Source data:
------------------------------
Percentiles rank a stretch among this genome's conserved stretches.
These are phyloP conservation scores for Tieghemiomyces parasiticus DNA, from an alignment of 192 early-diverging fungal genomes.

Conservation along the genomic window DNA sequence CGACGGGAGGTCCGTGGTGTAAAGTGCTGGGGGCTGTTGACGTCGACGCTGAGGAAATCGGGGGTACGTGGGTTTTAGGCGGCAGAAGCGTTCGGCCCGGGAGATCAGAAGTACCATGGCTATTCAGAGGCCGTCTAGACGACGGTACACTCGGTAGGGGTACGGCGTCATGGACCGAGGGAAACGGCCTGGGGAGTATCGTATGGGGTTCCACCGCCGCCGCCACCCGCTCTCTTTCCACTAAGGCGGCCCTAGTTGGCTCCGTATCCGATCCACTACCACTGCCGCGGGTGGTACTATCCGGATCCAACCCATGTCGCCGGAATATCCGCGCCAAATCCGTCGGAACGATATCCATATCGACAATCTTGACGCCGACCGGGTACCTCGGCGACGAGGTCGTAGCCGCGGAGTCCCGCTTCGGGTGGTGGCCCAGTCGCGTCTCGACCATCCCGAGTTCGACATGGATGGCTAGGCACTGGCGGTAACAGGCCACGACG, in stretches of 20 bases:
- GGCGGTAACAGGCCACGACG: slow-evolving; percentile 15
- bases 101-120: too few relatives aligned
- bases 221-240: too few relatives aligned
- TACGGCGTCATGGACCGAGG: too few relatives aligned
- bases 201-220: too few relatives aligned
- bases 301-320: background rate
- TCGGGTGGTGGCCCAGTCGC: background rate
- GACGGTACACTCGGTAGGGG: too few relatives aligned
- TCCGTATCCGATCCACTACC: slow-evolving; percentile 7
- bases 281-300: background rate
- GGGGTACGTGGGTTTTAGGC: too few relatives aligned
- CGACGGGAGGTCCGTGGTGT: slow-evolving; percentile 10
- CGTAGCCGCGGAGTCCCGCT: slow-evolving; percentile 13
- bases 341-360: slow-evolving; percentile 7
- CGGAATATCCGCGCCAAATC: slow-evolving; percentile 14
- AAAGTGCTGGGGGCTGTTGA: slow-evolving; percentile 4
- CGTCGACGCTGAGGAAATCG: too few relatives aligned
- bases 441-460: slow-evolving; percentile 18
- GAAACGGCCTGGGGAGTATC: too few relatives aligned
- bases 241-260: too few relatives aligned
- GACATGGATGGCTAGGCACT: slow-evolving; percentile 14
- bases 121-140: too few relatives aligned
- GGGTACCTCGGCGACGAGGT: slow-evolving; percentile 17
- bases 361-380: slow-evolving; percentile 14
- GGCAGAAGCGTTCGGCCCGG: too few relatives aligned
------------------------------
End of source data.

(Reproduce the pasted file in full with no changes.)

Percentiles rank a stretch among this genome's conserved stretches.
These are phyloP conservation scores for Tieghemiomyces parasiticus DNA, from an alignment of 192 early-diverging fungal genomes.

Conservation along the genomic window DNA sequence CGACGGGAGGTCCGTGGTGTAAAGTGCTGGGGGCTGTTGACGTCGACGCTGAGGAAATCGGGGGTACGTGGGTTTTAGGCGGCAGAAGCGTTCGGCCCGGGAGATCAGAAGTACCATGGCTATTCAGAGGCCGTCTAGACGACGGTACACTCGGTAGGGGTACGGCGTCATGGACCGAGGGAAACGGCCTGGGGAGTATCGTATGGGGTTCCACCGCCGCCGCCACCCGCTCTCTTTCCACTAAGGCGGCCCTAGTTGGCTCCGTATCCGATCCACTACCACTGCCGCGGGTGGTACTATCCGGATCCAACCCATGTCGCCGGAATATCCGCGCCAAATCCGTCGGAACGATATCCATATCGACAATCTTGACGCCGACCGGGTACCTCGGCGACGAGGTCGTAGCCGCGGAGTCCCGCTTCGGGTGGTGGCCCAGTCGCGTCTCGACCATCCCGAGTTCGACATGGATGGCTAGGCACTGGCGGTAACAGGCCACGACG, in stretches of 20 bases:
- GGCGGTAACAGGCCACGACG: slow-evolving; percentile 15
- bases 101-120: too few relatives aligned
- bases 221-240: too few relatives aligned
- TACGGCGTCATGGACCGAGG: too few relatives aligned
- bases 201-220: too few relatives aligned
- bases 301-320: background rate
- TCGGGTGGTGGCCCAGTCGC: background rate
- GACGGTACACTCGGTAGGGG: too few relatives aligned
- TCCGTATCCGATCCACTACC: slow-evolving; percentile 7
- bases 281-300: background rate
- GGGGTACGTGGGTTTTAGGC: too few relatives aligned
- CGACGGGAGGTCCGTGGTGT: slow-evolving; percentile 10
- CGTAGCCGCGGAGTCCCGCT: slow-evolving; percentile 13
- bases 341-360: slow-evolving; percentile 7
- CGGAATATCCGCGCCAAATC: slow-evolving; percentile 14
- AAAGTGCTGGGGGCTGTTGA: slow-evolving; percentile 4
- CGTCGACGCTGAGGAAATCG: too few relatives aligned
- bases 441-460: slow-evolving; percentile 18
- GAAACGGCCTGGGGAGTATC: too few relatives aligned
- bases 241-260: too few relatives aligned
- GACATGGATGGCTAGGCACT: slow-evolving; percentile 14
- bases 121-140: too few relatives aligned
- GGGTACCTCGGCGACGAGGT: slow-evolving; percentile 17
- bases 361-380: slow-evolving; percentile 14
- GGCAGAAGCGTTCGGCCCGG: too few relatives aligned